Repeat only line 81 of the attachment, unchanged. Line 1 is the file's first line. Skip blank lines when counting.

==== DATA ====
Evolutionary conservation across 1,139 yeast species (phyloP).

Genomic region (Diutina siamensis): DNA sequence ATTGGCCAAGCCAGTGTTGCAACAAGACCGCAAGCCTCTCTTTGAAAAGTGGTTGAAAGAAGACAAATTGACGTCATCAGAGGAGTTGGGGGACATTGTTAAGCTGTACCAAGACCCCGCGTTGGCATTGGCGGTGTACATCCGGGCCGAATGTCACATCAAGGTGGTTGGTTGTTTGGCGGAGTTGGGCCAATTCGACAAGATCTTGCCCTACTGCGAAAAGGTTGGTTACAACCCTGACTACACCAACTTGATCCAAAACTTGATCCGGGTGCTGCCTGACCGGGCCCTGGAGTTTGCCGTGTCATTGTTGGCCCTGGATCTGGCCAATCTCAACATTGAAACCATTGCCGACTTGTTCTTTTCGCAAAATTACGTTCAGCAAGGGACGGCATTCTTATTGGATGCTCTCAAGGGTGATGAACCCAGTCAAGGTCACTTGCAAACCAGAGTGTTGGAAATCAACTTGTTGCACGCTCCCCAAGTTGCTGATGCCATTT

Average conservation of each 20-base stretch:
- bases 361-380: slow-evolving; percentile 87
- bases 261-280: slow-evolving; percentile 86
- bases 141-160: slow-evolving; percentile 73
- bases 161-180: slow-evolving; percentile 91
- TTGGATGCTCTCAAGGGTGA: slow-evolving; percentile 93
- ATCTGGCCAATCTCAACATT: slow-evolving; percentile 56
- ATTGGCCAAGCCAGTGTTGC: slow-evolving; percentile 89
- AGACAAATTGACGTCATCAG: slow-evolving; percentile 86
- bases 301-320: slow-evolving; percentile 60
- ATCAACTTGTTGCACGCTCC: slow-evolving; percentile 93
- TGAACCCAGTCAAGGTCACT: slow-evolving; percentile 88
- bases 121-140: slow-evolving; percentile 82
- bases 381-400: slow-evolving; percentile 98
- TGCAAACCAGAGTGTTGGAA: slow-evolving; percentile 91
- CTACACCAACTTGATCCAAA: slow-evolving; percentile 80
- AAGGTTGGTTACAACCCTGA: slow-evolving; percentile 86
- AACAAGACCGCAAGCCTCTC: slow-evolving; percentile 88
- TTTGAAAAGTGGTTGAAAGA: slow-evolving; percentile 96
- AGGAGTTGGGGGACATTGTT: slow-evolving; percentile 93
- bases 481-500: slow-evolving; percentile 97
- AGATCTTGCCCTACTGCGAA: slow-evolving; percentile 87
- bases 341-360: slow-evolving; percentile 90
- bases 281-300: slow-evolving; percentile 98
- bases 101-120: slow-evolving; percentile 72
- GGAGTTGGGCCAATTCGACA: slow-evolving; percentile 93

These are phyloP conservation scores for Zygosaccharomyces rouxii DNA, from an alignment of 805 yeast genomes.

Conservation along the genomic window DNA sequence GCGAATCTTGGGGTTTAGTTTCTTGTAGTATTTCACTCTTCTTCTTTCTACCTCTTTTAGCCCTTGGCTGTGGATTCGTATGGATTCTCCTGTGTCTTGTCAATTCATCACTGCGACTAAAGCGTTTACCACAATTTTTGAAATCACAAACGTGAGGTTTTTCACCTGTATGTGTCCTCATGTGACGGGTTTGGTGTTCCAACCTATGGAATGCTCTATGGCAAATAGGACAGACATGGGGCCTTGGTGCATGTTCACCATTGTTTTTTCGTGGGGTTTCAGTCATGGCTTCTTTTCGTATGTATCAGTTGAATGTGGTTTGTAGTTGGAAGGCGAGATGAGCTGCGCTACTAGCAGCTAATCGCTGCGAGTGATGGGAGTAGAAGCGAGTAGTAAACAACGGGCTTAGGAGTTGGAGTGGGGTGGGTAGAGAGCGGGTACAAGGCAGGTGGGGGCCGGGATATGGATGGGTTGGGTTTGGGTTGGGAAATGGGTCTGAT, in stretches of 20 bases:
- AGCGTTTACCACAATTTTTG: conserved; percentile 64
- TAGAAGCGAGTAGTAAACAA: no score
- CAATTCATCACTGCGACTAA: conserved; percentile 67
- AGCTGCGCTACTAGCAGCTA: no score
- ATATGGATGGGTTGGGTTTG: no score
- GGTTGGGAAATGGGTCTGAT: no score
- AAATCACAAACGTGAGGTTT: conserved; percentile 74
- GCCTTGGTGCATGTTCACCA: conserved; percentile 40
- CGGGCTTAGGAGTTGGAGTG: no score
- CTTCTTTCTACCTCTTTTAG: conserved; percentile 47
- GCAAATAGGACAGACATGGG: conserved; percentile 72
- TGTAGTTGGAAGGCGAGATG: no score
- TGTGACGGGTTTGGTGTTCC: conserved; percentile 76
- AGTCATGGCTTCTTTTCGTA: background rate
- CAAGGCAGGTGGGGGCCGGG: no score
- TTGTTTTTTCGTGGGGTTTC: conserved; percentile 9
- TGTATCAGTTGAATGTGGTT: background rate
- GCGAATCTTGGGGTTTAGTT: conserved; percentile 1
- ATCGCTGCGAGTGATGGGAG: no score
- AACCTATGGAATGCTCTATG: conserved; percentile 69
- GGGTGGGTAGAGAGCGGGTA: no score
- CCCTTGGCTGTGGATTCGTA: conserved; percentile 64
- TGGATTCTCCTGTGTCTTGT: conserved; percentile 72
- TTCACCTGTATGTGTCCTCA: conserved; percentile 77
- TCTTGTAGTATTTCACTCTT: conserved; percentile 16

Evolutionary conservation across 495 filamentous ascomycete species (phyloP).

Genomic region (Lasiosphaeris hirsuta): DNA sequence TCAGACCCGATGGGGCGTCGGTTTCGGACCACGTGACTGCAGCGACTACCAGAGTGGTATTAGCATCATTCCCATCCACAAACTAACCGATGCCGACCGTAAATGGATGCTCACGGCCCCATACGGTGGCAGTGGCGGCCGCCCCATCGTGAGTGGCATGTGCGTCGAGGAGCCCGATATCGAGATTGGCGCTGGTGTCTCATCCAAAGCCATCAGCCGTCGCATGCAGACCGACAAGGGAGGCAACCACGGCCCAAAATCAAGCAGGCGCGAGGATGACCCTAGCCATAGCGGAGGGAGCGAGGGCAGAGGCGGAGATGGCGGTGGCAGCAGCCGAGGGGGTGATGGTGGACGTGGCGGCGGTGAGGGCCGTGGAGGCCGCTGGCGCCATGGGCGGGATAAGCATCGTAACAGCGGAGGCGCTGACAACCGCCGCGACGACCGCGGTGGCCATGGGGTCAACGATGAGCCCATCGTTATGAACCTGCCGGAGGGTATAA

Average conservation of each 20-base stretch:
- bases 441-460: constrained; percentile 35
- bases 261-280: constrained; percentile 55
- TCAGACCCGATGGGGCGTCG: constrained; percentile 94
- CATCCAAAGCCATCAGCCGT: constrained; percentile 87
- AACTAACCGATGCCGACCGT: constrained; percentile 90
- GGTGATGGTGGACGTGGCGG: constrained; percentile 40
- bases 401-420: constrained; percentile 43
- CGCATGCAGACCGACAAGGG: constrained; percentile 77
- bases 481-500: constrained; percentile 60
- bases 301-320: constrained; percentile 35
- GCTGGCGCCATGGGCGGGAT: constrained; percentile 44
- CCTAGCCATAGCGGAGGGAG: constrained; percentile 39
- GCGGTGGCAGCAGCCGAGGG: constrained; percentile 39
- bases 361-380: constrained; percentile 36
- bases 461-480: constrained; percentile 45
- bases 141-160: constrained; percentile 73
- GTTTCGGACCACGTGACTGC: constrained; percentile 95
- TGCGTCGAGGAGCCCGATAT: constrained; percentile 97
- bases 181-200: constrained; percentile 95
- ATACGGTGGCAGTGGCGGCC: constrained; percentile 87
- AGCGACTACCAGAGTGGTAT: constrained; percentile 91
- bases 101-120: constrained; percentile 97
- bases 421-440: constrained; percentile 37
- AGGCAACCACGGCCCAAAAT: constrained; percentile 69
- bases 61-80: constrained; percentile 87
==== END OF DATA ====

- bases 421-440: constrained; percentile 37